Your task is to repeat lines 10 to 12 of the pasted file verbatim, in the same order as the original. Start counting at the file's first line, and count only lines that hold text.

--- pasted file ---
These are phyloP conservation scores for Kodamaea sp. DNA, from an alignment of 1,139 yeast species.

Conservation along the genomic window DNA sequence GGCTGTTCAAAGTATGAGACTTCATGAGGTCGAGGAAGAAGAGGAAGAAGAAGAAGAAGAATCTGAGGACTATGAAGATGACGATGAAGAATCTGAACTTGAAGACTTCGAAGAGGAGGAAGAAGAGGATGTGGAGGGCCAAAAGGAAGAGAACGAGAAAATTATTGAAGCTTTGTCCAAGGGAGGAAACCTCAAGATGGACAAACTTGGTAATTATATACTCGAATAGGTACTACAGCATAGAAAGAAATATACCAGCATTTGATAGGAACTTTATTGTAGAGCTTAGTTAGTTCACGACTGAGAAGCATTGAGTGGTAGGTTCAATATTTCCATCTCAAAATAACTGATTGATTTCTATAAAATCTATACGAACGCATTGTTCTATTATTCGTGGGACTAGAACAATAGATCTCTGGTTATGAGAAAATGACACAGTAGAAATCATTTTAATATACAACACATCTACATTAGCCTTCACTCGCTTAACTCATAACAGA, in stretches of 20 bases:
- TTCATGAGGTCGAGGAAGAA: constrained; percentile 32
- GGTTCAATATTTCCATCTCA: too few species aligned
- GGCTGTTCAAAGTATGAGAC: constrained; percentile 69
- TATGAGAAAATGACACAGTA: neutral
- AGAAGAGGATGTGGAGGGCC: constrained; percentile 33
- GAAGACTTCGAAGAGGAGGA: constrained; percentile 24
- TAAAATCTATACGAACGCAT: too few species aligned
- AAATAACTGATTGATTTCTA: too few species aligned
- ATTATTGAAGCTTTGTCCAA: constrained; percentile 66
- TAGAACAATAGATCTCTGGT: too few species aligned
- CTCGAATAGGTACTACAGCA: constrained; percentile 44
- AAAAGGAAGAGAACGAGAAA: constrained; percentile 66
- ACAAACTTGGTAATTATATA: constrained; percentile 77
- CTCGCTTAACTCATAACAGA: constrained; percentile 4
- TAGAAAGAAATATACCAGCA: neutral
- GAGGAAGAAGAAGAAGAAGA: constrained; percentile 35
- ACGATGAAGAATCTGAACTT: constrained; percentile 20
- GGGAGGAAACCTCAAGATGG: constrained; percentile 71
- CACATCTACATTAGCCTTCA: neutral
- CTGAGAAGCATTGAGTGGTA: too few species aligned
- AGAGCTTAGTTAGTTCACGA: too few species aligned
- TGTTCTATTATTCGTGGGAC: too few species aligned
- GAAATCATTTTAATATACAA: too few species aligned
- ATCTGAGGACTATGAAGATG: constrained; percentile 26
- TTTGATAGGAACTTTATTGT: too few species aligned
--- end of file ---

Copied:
- AAATAACTGATTGATTTCTA: too few species aligned
- ATTATTGAAGCTTTGTCCAA: constrained; percentile 66
- TAGAACAATAGATCTCTGGT: too few species aligned